Tour 10 mind-bending supermassive black holes in this NASA video

A brand-new animation illustrates how these cosmic monsters stack up against one another and other cosmic objects.

The enormous size of supermassive black holes, which are thought to reside at the center of the majority, if not all, big galaxies, is depicted in a new NASA animation.

They range in mass from 100,000 to tens of billions of times that of the sun in these cosmic giants. However, astronomers are unsure of how supermassive black holes get to be so big.

Jeremy Schnittman, a theorist at NASA's Goddard Space Flight Center in Greenbelt, Maryland, said in a statement that "direct measurements, many made with the aid of the Hubble Space Telescope, confirm the presence of more than 100 supermassive black holes." How do they become so large? The center black holes of merging galaxies may eventually combine as well.

The new NASA movie passes through ten supermassive black holes of increasing mass, including Sagittarius A* (Sgr A*), the black hole at the center of our galaxy, and Messier 87 (M87), the first black hole ever to be observed by humans. Based on the breadth of their "shadows," the supermassive black holes' diameters are enlarged in the animation.

Even light cannot escape a black hole's powerful gravitational attraction at its event horizon, which is a spherical outer limit shared by all black holes. The mass of the black hole determines the width of the event horizon; a larger black hole has a broader event horizon. According to NASA experts, the black hole's shadow is almost twice as large as its event horizon.

Our sun, which makes up 99% of the solar system's mass and is the most enormous object there, is where the animation starts. Then, as we slowly pull back, the architecture of the solar system become more and more visible, including the orbits of planets like Mercury, Earth, and Jupiter as well as the distances to objects like the main asteroid belt and the Oort Cloud, a massive comet storage area distant from the sun. These widths are compared in the video to progressively larger supermassive black hole shadows.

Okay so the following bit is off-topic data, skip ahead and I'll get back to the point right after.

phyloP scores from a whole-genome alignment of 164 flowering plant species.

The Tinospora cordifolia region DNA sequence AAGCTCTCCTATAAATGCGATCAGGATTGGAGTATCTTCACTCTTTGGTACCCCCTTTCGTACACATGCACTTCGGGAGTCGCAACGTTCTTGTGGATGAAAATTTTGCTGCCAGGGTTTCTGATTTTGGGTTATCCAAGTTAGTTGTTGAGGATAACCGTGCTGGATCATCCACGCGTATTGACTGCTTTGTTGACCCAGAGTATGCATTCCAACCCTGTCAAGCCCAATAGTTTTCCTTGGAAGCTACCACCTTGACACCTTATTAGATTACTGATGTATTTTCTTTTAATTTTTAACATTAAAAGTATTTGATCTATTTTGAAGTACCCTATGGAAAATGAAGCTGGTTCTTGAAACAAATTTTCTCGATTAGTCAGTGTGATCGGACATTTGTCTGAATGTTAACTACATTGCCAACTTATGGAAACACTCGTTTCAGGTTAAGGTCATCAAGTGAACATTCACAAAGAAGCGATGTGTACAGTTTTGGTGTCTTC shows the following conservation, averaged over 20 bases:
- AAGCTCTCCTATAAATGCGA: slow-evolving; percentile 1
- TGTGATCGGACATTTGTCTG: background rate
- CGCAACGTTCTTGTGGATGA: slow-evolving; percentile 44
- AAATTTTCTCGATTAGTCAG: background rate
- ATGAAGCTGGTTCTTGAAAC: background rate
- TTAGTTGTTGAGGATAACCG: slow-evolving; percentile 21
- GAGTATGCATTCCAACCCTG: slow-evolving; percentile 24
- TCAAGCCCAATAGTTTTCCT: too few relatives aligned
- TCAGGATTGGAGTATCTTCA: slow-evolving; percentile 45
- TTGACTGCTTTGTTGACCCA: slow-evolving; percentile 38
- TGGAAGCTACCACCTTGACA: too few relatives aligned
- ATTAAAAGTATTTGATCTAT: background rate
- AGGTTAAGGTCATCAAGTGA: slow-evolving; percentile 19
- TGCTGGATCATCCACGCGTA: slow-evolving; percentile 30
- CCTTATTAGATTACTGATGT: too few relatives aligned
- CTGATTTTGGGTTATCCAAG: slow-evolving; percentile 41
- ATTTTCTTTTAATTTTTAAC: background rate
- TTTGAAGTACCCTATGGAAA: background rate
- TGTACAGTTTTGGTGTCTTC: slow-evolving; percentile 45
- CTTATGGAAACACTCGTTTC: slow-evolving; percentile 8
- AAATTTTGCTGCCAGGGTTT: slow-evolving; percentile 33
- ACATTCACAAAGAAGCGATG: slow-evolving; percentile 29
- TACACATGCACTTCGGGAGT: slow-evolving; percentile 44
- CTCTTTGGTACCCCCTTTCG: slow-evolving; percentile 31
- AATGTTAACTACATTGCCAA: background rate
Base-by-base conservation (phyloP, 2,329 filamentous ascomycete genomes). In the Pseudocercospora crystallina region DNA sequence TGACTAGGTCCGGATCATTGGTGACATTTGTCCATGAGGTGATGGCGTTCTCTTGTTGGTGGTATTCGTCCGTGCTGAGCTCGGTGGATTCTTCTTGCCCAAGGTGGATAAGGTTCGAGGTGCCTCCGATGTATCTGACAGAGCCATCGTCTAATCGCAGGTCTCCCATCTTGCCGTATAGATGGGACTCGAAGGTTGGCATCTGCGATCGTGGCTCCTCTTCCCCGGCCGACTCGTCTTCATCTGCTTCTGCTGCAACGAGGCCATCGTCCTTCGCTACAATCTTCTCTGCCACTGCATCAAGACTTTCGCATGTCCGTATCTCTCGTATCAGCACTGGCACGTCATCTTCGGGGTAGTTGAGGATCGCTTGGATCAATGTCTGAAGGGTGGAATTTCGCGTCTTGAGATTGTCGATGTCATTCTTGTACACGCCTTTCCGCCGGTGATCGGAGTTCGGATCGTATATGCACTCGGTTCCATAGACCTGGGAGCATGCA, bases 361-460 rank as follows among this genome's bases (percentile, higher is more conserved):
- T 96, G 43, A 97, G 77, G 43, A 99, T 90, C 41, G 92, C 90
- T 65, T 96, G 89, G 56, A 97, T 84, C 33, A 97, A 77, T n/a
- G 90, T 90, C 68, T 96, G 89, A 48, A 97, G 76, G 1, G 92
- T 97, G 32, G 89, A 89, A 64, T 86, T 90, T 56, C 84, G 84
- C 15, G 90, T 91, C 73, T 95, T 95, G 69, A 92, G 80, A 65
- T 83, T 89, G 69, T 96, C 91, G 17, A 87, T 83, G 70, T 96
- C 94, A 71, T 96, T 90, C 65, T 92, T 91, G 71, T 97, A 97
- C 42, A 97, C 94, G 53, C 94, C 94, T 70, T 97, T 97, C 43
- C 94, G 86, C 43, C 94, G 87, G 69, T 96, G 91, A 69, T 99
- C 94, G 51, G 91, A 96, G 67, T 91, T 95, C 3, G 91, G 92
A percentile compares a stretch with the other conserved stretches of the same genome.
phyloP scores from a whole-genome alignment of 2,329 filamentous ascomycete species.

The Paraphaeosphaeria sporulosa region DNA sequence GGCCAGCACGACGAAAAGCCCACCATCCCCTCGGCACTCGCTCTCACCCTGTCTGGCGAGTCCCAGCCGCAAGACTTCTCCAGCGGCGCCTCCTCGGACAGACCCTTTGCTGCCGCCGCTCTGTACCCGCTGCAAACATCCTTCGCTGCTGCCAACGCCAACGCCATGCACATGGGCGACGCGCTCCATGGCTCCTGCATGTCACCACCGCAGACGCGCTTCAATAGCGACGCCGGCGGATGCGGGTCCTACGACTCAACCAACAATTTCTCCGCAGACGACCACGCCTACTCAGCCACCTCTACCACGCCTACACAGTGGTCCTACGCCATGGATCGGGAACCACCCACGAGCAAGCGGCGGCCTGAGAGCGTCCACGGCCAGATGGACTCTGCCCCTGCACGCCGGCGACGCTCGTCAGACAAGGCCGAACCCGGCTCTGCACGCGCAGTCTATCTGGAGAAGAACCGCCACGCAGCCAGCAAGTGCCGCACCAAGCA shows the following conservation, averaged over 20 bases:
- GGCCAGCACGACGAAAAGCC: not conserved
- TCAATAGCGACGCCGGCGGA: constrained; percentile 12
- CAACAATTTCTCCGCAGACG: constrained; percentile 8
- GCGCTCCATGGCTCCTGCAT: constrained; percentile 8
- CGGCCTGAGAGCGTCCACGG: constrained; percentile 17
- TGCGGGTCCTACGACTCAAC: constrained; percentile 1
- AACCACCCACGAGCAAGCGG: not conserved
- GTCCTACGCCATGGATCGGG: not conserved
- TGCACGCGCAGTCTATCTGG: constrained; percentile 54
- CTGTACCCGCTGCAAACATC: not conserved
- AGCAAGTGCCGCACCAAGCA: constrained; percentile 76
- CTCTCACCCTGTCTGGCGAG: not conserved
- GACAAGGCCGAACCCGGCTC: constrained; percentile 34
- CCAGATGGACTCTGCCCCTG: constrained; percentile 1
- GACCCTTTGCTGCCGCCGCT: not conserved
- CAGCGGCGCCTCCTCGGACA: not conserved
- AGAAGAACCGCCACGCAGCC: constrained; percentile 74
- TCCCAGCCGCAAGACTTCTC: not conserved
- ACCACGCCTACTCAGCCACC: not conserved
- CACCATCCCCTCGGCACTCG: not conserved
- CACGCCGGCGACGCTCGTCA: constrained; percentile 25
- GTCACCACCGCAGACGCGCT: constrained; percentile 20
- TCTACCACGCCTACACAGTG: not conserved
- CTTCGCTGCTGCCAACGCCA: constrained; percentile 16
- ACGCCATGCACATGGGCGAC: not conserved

The dwarf galaxy J1601+3113's supermassive black hole, which has a mass around 100,000 times that of the sun, is the first one to be described. The shadow of this black hole is about the size of the sun.

The animation also features Sgr A*, a star with 4.3 million times the mass of the sun and a shadow that is almost half as wide as Mercury is from the sun. The animation moves farther away as it passes by the two enormous black holes in the galaxy NGC 7727.

These two black holes, which have masses 6 million and 150 million times that of the sun, are spaced apart by around 1,600 light-years. However, the gap between the two titans is closing, and astronomers predict that, in about 250 million years, the two black holes will join, creating an even more powerful daughter black hole.

This kind of collision may hold the key to understanding the growth of supermassive black holes. Gravitational waves, which are caused by these mergers, have been detected by detectors on Earth, including the LIGO system. Additionally, NASA is developing the Laser Interferometer Space Antenna (LISA), a space-based gravitational wave detector, to help us comprehend these extreme occurrences by detecting more of these space-time ripples.

The video then progresses to larger-scale objects that would no longer fit within our solar system, such as the supermassive black hole at the center of M87, from these two collision-bound black holes. Recently, scientists discovered that this object, known as M87*, has a mass of around 5.4 billion suns.

According to NASA authorities, the shadow cast by M87, which was directly observed by the Event Horizon Telescope (EHT) in a picture made public in 2019, is so large that it would take light two and a half days to pass through it.

The video's climax is Tonantzintla 618 (Ton 618), the largest object yet found with a mass around 60 billion times that of the sun. To put that in context: Ton 618 is nearly six times more massive than all of the stars in the Large Magellanic Cloud put together, and about 15,000 times more massive than Sgr A*. (Our own Milky Way's tiny satellite galaxy, the LMC, is one of them.)

Around 10 billion light-years from Earth, Ton 618 is so vast that it would take a light beam many weeks to pass through its shadow. The new animation stays on the enormous black hole for a brief period of time before becoming completely dark, allowing viewers an opportunity to comprehend its mind-boggling size.